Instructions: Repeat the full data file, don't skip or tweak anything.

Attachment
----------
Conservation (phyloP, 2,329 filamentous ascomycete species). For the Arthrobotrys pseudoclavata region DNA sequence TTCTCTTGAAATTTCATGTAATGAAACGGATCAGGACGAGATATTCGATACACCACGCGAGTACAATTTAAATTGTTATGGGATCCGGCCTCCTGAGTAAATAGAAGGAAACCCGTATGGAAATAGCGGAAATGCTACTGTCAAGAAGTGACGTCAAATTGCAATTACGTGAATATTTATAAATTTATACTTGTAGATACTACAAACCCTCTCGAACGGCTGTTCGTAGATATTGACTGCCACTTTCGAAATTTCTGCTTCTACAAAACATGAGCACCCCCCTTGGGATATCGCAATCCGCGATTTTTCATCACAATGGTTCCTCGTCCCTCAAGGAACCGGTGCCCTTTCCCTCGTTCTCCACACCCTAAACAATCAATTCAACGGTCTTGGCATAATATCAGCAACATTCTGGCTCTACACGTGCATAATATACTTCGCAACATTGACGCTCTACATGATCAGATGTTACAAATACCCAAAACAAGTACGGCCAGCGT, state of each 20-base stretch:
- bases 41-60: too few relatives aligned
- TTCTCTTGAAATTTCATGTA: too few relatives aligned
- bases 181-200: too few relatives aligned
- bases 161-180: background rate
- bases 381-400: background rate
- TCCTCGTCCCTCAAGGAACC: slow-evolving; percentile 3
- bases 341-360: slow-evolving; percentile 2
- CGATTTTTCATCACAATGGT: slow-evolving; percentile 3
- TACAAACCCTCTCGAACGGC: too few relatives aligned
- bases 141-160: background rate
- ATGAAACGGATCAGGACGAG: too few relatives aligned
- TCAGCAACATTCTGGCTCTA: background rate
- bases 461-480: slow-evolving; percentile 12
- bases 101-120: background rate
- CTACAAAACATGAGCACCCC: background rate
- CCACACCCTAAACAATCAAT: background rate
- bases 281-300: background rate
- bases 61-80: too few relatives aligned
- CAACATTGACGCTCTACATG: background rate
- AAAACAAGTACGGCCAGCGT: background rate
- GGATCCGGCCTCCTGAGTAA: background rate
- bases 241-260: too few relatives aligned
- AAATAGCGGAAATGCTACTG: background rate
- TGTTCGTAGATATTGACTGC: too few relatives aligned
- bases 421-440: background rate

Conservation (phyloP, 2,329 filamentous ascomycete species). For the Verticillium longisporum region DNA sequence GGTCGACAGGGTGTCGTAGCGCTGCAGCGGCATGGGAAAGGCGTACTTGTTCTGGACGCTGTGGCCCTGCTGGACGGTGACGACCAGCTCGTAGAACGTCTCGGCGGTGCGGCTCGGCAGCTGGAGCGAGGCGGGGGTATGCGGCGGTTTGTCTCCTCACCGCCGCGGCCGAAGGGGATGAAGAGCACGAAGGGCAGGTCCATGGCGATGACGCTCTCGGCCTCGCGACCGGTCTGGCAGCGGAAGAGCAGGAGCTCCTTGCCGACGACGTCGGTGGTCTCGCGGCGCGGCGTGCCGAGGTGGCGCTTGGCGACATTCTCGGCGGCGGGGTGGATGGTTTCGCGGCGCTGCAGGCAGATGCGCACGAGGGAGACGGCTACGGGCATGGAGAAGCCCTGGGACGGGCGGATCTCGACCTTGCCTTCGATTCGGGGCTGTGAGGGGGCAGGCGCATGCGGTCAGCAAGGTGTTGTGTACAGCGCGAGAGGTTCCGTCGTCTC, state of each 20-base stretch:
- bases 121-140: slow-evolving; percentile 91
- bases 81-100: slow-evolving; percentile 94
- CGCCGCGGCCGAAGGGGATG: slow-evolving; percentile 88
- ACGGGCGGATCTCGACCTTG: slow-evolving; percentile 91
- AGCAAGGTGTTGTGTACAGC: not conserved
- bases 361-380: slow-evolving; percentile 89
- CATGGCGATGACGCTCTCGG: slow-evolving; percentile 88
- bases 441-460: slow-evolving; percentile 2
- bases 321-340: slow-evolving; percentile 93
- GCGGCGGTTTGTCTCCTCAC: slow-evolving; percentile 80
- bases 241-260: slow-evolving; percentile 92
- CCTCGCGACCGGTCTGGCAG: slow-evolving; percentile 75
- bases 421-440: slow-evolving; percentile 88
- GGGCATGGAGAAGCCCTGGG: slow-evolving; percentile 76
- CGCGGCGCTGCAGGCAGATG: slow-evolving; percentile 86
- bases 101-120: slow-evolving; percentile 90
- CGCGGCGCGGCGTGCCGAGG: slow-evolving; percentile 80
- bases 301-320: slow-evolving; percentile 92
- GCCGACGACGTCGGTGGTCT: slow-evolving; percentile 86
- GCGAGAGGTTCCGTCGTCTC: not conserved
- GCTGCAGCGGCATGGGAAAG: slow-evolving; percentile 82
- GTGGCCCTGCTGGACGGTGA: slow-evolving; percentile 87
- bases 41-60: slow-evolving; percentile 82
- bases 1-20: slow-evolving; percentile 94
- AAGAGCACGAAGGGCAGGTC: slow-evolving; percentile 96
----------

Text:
Conservation (phyloP, 2,329 filamentous ascomycete species). For the Arthrobotrys pseudoclavata region DNA sequence TTCTCTTGAAATTTCATGTAATGAAACGGATCAGGACGAGATATTCGATACACCACGCGAGTACAATTTAAATTGTTATGGGATCCGGCCTCCTGAGTAAATAGAAGGAAACCCGTATGGAAATAGCGGAAATGCTACTGTCAAGAAGTGACGTCAAATTGCAATTACGTGAATATTTATAAATTTATACTTGTAGATACTACAAACCCTCTCGAACGGCTGTTCGTAGATATTGACTGCCACTTTCGAAATTTCTGCTTCTACAAAACATGAGCACCCCCCTTGGGATATCGCAATCCGCGATTTTTCATCACAATGGTTCCTCGTCCCTCAAGGAACCGGTGCCCTTTCCCTCGTTCTCCACACCCTAAACAATCAATTCAACGGTCTTGGCATAATATCAGCAACATTCTGGCTCTACACGTGCATAATATACTTCGCAACATTGACGCTCTACATGATCAGATGTTACAAATACCCAAAACAAGTACGGCCAGCGT, state of each 20-base stretch:
- bases 41-60: too few relatives aligned
- TTCTCTTGAAATTTCATGTA: too few relatives aligned
- bases 181-200: too few relatives aligned
- bases 161-180: background rate
- bases 381-400: background rate
- TCCTCGTCCCTCAAGGAACC: slow-evolving; percentile 3
- bases 341-360: slow-evolving; percentile 2
- CGATTTTTCATCACAATGGT: slow-evolving; percentile 3
- TACAAACCCTCTCGAACGGC: too few relatives aligned
- bases 141-160: background rate
- ATGAAACGGATCAGGACGAG: too few relatives aligned
- TCAGCAACATTCTGGCTCTA: background rate
- bases 461-480: slow-evolving; percentile 12
- bases 101-120: background rate
- CTACAAAACATGAGCACCCC: background rate
- CCACACCCTAAACAATCAAT: background rate
- bases 281-300: background rate
- bases 61-80: too few relatives aligned
- CAACATTGACGCTCTACATG: background rate
- AAAACAAGTACGGCCAGCGT: background rate
- GGATCCGGCCTCCTGAGTAA: background rate
- bases 241-260: too few relatives aligned
- AAATAGCGGAAATGCTACTG: background rate
- TGTTCGTAGATATTGACTGC: too few relatives aligned
- bases 421-440: background rate

Conservation (phyloP, 2,329 filamentous ascomycete species). For the Verticillium longisporum region DNA sequence GGTCGACAGGGTGTCGTAGCGCTGCAGCGGCATGGGAAAGGCGTACTTGTTCTGGACGCTGTGGCCCTGCTGGACGGTGACGACCAGCTCGTAGAACGTCTCGGCGGTGCGGCTCGGCAGCTGGAGCGAGGCGGGGGTATGCGGCGGTTTGTCTCCTCACCGCCGCGGCCGAAGGGGATGAAGAGCACGAAGGGCAGGTCCATGGCGATGACGCTCTCGGCCTCGCGACCGGTCTGGCAGCGGAAGAGCAGGAGCTCCTTGCCGACGACGTCGGTGGTCTCGCGGCGCGGCGTGCCGAGGTGGCGCTTGGCGACATTCTCGGCGGCGGGGTGGATGGTTTCGCGGCGCTGCAGGCAGATGCGCACGAGGGAGACGGCTACGGGCATGGAGAAGCCCTGGGACGGGCGGATCTCGACCTTGCCTTCGATTCGGGGCTGTGAGGGGGCAGGCGCATGCGGTCAGCAAGGTGTTGTGTACAGCGCGAGAGGTTCCGTCGTCTC, state of each 20-base stretch:
- bases 121-140: slow-evolving; percentile 91
- bases 81-100: slow-evolving; percentile 94
- CGCCGCGGCCGAAGGGGATG: slow-evolving; percentile 88
- ACGGGCGGATCTCGACCTTG: slow-evolving; percentile 91
- AGCAAGGTGTTGTGTACAGC: not conserved
- bases 361-380: slow-evolving; percentile 89
- CATGGCGATGACGCTCTCGG: slow-evolving; percentile 88
- bases 441-460: slow-evolving; percentile 2
- bases 321-340: slow-evolving; percentile 93
- GCGGCGGTTTGTCTCCTCAC: slow-evolving; percentile 80
- bases 241-260: slow-evolving; percentile 92
- CCTCGCGACCGGTCTGGCAG: slow-evolving; percentile 75
- bases 421-440: slow-evolving; percentile 88
- GGGCATGGAGAAGCCCTGGG: slow-evolving; percentile 76
- CGCGGCGCTGCAGGCAGATG: slow-evolving; percentile 86
- bases 101-120: slow-evolving; percentile 90
- CGCGGCGCGGCGTGCCGAGG: slow-evolving; percentile 80
- bases 301-320: slow-evolving; percentile 92
- GCCGACGACGTCGGTGGTCT: slow-evolving; percentile 86
- GCGAGAGGTTCCGTCGTCTC: not conserved
- GCTGCAGCGGCATGGGAAAG: slow-evolving; percentile 82
- GTGGCCCTGCTGGACGGTGA: slow-evolving; percentile 87
- bases 41-60: slow-evolving; percentile 82
- bases 1-20: slow-evolving; percentile 94
- AAGAGCACGAAGGGCAGGTC: slow-evolving; percentile 96